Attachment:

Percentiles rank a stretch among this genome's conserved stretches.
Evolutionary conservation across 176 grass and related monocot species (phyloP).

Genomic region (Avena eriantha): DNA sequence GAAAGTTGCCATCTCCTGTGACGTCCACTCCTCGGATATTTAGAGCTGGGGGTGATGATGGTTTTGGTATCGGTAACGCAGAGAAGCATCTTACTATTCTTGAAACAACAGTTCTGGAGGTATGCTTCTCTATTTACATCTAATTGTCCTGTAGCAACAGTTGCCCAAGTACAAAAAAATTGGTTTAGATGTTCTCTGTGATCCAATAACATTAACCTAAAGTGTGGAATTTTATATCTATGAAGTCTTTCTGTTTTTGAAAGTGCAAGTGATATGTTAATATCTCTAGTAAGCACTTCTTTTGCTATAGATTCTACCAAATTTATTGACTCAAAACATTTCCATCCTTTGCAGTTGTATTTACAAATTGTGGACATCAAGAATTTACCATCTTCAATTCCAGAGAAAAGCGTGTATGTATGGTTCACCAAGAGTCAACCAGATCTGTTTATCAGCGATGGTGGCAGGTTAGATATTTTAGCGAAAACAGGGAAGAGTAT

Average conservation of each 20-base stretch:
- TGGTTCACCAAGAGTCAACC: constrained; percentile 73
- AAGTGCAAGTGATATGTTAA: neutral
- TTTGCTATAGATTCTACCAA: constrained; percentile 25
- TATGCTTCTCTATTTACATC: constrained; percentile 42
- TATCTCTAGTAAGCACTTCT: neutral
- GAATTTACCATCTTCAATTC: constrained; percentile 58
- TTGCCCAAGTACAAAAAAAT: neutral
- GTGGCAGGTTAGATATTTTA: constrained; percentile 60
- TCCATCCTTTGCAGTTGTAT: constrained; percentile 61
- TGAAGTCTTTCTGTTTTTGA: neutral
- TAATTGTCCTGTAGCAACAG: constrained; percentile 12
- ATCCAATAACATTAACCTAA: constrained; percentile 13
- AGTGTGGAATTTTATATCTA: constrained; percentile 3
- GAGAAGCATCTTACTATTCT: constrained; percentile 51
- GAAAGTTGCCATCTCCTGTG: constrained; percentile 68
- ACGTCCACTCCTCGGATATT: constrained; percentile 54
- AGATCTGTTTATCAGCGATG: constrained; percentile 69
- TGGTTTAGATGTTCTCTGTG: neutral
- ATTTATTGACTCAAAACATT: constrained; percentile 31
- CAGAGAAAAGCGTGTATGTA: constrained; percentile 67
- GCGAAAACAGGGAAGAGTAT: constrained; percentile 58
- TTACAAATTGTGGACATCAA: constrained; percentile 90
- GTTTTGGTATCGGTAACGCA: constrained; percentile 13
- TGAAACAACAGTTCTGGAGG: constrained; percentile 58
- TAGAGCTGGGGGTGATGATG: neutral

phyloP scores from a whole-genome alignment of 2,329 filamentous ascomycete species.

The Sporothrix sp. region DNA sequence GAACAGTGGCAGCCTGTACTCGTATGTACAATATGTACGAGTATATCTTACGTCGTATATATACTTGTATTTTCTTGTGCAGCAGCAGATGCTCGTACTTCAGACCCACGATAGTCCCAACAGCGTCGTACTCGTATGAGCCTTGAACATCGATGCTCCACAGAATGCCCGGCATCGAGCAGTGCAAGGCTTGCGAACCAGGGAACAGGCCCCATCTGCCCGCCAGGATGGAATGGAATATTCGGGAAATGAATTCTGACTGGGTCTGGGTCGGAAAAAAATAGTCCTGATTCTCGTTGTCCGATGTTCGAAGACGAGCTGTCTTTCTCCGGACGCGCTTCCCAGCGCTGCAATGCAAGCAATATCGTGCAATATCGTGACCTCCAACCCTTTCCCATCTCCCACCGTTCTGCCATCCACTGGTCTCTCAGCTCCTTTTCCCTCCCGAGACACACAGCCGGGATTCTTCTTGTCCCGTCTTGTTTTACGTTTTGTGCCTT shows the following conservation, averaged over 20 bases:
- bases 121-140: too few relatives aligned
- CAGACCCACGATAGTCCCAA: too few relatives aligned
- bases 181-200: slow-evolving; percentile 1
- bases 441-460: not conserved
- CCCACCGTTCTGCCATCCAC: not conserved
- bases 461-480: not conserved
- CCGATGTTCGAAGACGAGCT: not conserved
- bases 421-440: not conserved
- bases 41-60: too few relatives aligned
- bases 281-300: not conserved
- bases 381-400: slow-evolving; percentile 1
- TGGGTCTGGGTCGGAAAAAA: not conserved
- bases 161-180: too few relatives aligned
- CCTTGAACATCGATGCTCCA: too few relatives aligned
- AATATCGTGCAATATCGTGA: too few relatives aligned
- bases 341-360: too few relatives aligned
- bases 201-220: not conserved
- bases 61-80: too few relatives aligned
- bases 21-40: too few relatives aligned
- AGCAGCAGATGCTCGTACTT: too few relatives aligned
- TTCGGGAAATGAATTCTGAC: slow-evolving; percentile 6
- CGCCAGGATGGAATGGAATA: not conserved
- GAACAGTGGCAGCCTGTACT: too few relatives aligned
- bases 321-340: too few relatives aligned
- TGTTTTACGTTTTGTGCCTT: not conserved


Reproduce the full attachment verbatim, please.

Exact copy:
Percentiles rank a stretch among this genome's conserved stretches.
Evolutionary conservation across 176 grass and related monocot species (phyloP).

Genomic region (Avena eriantha): DNA sequence GAAAGTTGCCATCTCCTGTGACGTCCACTCCTCGGATATTTAGAGCTGGGGGTGATGATGGTTTTGGTATCGGTAACGCAGAGAAGCATCTTACTATTCTTGAAACAACAGTTCTGGAGGTATGCTTCTCTATTTACATCTAATTGTCCTGTAGCAACAGTTGCCCAAGTACAAAAAAATTGGTTTAGATGTTCTCTGTGATCCAATAACATTAACCTAAAGTGTGGAATTTTATATCTATGAAGTCTTTCTGTTTTTGAAAGTGCAAGTGATATGTTAATATCTCTAGTAAGCACTTCTTTTGCTATAGATTCTACCAAATTTATTGACTCAAAACATTTCCATCCTTTGCAGTTGTATTTACAAATTGTGGACATCAAGAATTTACCATCTTCAATTCCAGAGAAAAGCGTGTATGTATGGTTCACCAAGAGTCAACCAGATCTGTTTATCAGCGATGGTGGCAGGTTAGATATTTTAGCGAAAACAGGGAAGAGTAT

Average conservation of each 20-base stretch:
- TGGTTCACCAAGAGTCAACC: constrained; percentile 73
- AAGTGCAAGTGATATGTTAA: neutral
- TTTGCTATAGATTCTACCAA: constrained; percentile 25
- TATGCTTCTCTATTTACATC: constrained; percentile 42
- TATCTCTAGTAAGCACTTCT: neutral
- GAATTTACCATCTTCAATTC: constrained; percentile 58
- TTGCCCAAGTACAAAAAAAT: neutral
- GTGGCAGGTTAGATATTTTA: constrained; percentile 60
- TCCATCCTTTGCAGTTGTAT: constrained; percentile 61
- TGAAGTCTTTCTGTTTTTGA: neutral
- TAATTGTCCTGTAGCAACAG: constrained; percentile 12
- ATCCAATAACATTAACCTAA: constrained; percentile 13
- AGTGTGGAATTTTATATCTA: constrained; percentile 3
- GAGAAGCATCTTACTATTCT: constrained; percentile 51
- GAAAGTTGCCATCTCCTGTG: constrained; percentile 68
- ACGTCCACTCCTCGGATATT: constrained; percentile 54
- AGATCTGTTTATCAGCGATG: constrained; percentile 69
- TGGTTTAGATGTTCTCTGTG: neutral
- ATTTATTGACTCAAAACATT: constrained; percentile 31
- CAGAGAAAAGCGTGTATGTA: constrained; percentile 67
- GCGAAAACAGGGAAGAGTAT: constrained; percentile 58
- TTACAAATTGTGGACATCAA: constrained; percentile 90
- GTTTTGGTATCGGTAACGCA: constrained; percentile 13
- TGAAACAACAGTTCTGGAGG: constrained; percentile 58
- TAGAGCTGGGGGTGATGATG: neutral

phyloP scores from a whole-genome alignment of 2,329 filamentous ascomycete species.

The Sporothrix sp. region DNA sequence GAACAGTGGCAGCCTGTACTCGTATGTACAATATGTACGAGTATATCTTACGTCGTATATATACTTGTATTTTCTTGTGCAGCAGCAGATGCTCGTACTTCAGACCCACGATAGTCCCAACAGCGTCGTACTCGTATGAGCCTTGAACATCGATGCTCCACAGAATGCCCGGCATCGAGCAGTGCAAGGCTTGCGAACCAGGGAACAGGCCCCATCTGCCCGCCAGGATGGAATGGAATATTCGGGAAATGAATTCTGACTGGGTCTGGGTCGGAAAAAAATAGTCCTGATTCTCGTTGTCCGATGTTCGAAGACGAGCTGTCTTTCTCCGGACGCGCTTCCCAGCGCTGCAATGCAAGCAATATCGTGCAATATCGTGACCTCCAACCCTTTCCCATCTCCCACCGTTCTGCCATCCACTGGTCTCTCAGCTCCTTTTCCCTCCCGAGACACACAGCCGGGATTCTTCTTGTCCCGTCTTGTTTTACGTTTTGTGCCTT shows the following conservation, averaged over 20 bases:
- bases 121-140: too few relatives aligned
- CAGACCCACGATAGTCCCAA: too few relatives aligned
- bases 181-200: slow-evolving; percentile 1
- bases 441-460: not conserved
- CCCACCGTTCTGCCATCCAC: not conserved
- bases 461-480: not conserved
- CCGATGTTCGAAGACGAGCT: not conserved
- bases 421-440: not conserved
- bases 41-60: too few relatives aligned
- bases 281-300: not conserved
- bases 381-400: slow-evolving; percentile 1
- TGGGTCTGGGTCGGAAAAAA: not conserved
- bases 161-180: too few relatives aligned
- CCTTGAACATCGATGCTCCA: too few relatives aligned
- AATATCGTGCAATATCGTGA: too few relatives aligned
- bases 341-360: too few relatives aligned
- bases 201-220: not conserved
- bases 61-80: too few relatives aligned
- bases 21-40: too few relatives aligned
- AGCAGCAGATGCTCGTACTT: too few relatives aligned
- TTCGGGAAATGAATTCTGAC: slow-evolving; percentile 6
- CGCCAGGATGGAATGGAATA: not conserved
- GAACAGTGGCAGCCTGTACT: too few relatives aligned
- bases 321-340: too few relatives aligned
- TGTTTTACGTTTTGTGCCTT: not conserved